The Future of Operators in Canada
A while ago there was a debate rumbling around about Lease/Owner Operators. Do they have a future in Canada? I’m not sure if the debate was commenting on a trend or trying to influence a trend but I found the idea fairly odd, even humorous.
OK, maybe it’s because I work with operators every day that my point of view is bias. Discussing the ups and downs of operator enrollment may be healthy but trying to sell an industry on getting rid of them however is not just futile but counter-productive as well.
Trucking companies know that lease/owner operators are about 25% more productive than company drivers. Operators are generally more motivated and willing to do the work that company drivers shy away from or even reject. But that’s only the surface argument for their existence.
Operators have independent mindsets with entrepreneurial spirits. They are masters of their own destiny and builders of their own dreams.
Working with entrepreneurs reminds me of what my professor once said about them… “it’s like trying to herd cats”. They have their own agenda, coming and going as they please. Trying to control or remove them is futile.
To eliminate entrepreneurs, society must be willing to eliminate a part of the human spirit. It’s that drive within us that seeks independence and self-reliance. It is stronger in some than others, and there will always be those who apply independence to the business of moving freight.
Many immigrants come to Canada from socialist or even communist (ex) countries. They stand wide eyed at Canadian capitalistic freedoms eagerly waiting for opportunity. It may have been why they came to Canada in the first place… freedom and independence, if not for themselves than for their children.
The only way I see operators fade into extinction is by legislative means, making it illegal to be one… but this will not happen… at least the in the Canada I know. Too many will fight the proposal. However, many may THINK the existence of operators will die away because so many exit it annually.
I do not have scientific research at this time to show the national percentage of operators who leave the industry verses those who enter. However, given my line of work, I can provide an educated guess on the matter.
Depending on the industry cycle, anywhere from 5% to as high as 15% of operators annually STOP being operators. However, in that same industry cycle, anywhere from 5% to as high as 15% of drivers BECOME operators.
As you can see, these ranges can swing dramatically (15% out and 5% in or 5% out and 15%in), affecting the industry totals significantly (one way or another), or it just may provide a smooth transition of entering and exiting members (7% out and 7% in). The numbers may go up… the numbers may go down… but they will never be eliminated.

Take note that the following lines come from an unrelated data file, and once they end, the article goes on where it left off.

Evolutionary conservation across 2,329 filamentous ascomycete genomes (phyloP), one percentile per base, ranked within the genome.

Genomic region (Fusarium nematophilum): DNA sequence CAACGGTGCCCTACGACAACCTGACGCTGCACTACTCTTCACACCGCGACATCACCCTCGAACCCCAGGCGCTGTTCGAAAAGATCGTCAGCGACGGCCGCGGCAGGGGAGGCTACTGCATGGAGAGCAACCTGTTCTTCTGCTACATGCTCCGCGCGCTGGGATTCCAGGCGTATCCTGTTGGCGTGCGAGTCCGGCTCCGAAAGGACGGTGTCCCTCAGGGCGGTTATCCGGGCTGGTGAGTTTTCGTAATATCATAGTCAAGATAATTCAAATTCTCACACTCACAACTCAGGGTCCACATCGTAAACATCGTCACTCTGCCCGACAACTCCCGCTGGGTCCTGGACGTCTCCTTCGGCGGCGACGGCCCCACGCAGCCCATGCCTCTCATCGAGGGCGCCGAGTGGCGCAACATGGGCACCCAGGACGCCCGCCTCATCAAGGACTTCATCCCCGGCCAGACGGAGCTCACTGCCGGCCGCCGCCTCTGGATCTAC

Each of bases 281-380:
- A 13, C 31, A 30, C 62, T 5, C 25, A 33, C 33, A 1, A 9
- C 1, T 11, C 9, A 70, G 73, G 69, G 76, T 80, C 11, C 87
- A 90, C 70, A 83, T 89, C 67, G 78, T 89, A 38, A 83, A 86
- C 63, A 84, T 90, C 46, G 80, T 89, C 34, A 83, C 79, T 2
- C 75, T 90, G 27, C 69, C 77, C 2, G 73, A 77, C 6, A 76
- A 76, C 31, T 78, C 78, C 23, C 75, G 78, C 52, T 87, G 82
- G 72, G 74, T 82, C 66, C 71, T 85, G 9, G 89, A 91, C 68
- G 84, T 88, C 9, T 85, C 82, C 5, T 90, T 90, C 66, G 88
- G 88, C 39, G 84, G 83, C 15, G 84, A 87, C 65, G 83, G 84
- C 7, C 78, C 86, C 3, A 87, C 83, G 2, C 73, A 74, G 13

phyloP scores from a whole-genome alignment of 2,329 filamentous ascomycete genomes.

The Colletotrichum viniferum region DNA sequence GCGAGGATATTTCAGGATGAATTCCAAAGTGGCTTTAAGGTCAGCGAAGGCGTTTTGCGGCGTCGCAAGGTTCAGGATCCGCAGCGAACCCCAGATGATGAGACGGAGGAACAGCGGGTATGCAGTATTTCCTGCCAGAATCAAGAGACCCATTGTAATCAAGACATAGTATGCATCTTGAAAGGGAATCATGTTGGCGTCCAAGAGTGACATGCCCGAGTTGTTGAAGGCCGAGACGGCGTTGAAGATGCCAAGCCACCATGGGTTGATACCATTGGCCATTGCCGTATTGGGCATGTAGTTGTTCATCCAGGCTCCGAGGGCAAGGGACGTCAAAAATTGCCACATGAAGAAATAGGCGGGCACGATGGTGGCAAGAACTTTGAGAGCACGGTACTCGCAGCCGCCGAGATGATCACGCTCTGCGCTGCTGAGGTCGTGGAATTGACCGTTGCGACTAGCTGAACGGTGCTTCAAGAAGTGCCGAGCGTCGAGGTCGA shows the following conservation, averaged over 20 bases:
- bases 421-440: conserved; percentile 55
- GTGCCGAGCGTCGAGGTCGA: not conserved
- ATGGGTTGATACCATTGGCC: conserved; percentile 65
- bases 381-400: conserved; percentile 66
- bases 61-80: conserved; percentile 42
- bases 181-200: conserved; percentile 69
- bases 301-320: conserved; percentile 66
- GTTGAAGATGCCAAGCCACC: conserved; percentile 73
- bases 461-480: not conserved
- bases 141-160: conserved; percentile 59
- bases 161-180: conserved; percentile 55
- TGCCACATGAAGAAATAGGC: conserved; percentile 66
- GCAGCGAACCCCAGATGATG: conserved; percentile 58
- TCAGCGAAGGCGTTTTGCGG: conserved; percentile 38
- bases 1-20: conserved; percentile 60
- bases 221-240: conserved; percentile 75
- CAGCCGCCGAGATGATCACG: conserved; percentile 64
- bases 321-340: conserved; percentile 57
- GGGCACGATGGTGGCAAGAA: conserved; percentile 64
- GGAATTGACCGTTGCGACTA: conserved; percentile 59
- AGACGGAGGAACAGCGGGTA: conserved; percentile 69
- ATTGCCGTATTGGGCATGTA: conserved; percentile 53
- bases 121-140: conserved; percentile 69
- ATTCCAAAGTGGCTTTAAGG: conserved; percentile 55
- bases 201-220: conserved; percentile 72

I have a theory about immigrants, the more Canada accepts them the higher the growth rate of operators. I believe our future industry leaders may well be new immigrants driving truck today. Our imported brothers and sisters have high levels of energy and seem to be willing to sacrifice and build more than most. However, even if they don’t build a new trucking company they tend to really love the independence.
I have clients who financially make only 85-90% of national averages. They know they could make more if they worked for someone else, but they don’t want to because they are thrilled at the idea of independence. They love the ability to say NO to work they don’t want to do and thrill at the idea of working for a premium, doing what others refuse to do. They have found their personal balance between financial freedom and family time. That self-reliant/independent spirit within every operator contains a mix of sacrifice and potential that is difficult if not impossible to control.
I’m reminded of the old soviet union, before its fall. Everyone had an assigned job, you could hardly advance ANYWHERE. Without opportunity and freedom the hearts of humans suffer, they rust and corrode like bare metal. Russian society sunk into depression, and vices (such as alcohol) ran rampant. Man’s desire for freedom cannot be contained in legislation.
Operators will always be around and usually profitable. They may range as low as maybe 5% to as high was 15% of all power units, but they will always be around.